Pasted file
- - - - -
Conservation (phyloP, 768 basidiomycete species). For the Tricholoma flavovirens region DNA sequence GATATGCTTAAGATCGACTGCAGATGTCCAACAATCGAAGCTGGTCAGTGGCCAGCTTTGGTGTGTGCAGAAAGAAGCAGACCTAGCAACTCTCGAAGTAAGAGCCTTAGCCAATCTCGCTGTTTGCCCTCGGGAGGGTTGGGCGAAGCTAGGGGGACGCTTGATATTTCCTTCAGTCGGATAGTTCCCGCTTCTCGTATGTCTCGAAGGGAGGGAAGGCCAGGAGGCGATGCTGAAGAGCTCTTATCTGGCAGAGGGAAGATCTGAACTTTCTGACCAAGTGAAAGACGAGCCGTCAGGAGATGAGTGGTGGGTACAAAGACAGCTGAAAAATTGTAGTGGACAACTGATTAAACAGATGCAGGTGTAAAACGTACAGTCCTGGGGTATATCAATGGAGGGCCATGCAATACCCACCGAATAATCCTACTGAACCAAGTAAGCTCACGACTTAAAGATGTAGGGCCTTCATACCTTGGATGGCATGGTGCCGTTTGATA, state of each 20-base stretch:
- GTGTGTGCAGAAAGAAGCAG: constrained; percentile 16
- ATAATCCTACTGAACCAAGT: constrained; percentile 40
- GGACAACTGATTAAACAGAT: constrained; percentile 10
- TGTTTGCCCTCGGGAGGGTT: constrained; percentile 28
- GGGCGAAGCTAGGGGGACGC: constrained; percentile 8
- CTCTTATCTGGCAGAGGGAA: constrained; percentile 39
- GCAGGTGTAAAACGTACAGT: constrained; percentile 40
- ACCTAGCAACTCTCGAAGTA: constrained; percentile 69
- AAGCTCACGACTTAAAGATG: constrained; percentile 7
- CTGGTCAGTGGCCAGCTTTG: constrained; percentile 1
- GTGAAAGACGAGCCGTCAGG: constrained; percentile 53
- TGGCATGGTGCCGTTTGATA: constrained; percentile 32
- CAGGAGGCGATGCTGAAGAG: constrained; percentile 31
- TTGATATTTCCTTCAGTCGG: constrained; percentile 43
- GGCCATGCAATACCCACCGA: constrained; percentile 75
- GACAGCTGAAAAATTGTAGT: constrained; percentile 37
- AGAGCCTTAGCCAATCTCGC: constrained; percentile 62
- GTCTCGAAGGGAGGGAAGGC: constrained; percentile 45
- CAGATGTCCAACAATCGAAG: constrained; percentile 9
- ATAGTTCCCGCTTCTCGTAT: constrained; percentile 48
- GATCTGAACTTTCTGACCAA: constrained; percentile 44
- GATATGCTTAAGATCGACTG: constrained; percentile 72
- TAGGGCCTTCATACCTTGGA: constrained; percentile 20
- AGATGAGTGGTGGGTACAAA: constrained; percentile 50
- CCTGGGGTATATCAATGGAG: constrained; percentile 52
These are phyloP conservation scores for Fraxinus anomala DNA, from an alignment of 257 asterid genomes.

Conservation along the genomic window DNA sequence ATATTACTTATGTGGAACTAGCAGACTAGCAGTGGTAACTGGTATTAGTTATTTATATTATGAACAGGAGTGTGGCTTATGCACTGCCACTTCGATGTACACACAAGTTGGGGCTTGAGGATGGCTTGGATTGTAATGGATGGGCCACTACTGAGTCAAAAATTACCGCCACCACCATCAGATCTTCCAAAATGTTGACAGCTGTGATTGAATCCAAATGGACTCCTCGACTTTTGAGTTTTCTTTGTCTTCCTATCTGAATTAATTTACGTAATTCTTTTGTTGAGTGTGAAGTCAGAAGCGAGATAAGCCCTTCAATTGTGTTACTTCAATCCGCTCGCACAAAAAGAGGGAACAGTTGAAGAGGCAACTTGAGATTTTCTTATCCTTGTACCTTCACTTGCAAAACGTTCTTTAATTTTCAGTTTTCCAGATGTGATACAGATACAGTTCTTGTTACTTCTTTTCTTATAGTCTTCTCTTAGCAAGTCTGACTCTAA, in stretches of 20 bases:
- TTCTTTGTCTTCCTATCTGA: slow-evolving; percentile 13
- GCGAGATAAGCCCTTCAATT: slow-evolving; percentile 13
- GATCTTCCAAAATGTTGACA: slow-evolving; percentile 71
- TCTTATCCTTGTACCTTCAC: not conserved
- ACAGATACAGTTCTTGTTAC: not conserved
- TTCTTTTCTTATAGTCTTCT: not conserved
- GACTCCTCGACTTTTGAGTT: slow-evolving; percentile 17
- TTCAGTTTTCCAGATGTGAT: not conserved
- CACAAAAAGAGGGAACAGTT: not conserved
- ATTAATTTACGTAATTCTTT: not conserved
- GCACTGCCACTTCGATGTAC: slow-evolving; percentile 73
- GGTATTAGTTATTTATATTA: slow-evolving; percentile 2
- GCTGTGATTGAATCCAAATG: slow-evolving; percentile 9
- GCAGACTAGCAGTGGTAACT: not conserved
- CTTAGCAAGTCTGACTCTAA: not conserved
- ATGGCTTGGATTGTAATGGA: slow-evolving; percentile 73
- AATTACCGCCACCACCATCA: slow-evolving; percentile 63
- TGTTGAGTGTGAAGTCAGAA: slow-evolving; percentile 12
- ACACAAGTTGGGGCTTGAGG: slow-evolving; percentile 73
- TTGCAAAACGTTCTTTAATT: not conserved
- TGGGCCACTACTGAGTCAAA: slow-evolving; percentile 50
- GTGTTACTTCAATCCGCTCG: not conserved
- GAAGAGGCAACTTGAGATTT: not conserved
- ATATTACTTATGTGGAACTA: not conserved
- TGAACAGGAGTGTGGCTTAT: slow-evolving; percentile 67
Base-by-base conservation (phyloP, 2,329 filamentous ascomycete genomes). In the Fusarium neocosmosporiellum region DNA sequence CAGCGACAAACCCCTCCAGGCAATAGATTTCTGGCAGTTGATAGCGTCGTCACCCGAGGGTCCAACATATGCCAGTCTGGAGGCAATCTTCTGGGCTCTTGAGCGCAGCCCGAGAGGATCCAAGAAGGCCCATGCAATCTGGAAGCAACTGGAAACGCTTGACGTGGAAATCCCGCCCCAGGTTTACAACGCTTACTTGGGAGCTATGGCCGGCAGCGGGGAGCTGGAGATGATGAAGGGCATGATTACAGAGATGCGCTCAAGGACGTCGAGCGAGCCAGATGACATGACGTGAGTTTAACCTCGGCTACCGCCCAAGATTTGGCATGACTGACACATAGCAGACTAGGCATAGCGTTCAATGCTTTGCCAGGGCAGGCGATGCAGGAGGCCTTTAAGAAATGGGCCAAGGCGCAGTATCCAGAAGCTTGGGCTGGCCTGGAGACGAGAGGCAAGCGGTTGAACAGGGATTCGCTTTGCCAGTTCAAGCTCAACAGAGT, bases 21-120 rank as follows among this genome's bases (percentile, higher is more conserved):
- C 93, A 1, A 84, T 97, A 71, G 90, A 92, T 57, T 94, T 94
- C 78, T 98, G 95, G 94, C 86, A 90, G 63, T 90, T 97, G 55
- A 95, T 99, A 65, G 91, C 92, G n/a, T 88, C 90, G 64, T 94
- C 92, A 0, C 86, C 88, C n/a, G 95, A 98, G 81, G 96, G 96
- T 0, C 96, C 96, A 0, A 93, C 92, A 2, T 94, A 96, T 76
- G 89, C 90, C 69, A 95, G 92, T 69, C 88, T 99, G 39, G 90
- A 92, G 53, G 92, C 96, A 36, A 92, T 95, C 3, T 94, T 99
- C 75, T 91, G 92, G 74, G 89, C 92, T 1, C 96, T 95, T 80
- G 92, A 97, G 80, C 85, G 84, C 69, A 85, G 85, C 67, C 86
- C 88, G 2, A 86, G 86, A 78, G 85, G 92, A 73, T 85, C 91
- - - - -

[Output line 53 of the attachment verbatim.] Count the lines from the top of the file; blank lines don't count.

- TGAACAGGAGTGTGGCTTAT: slow-evolving; percentile 67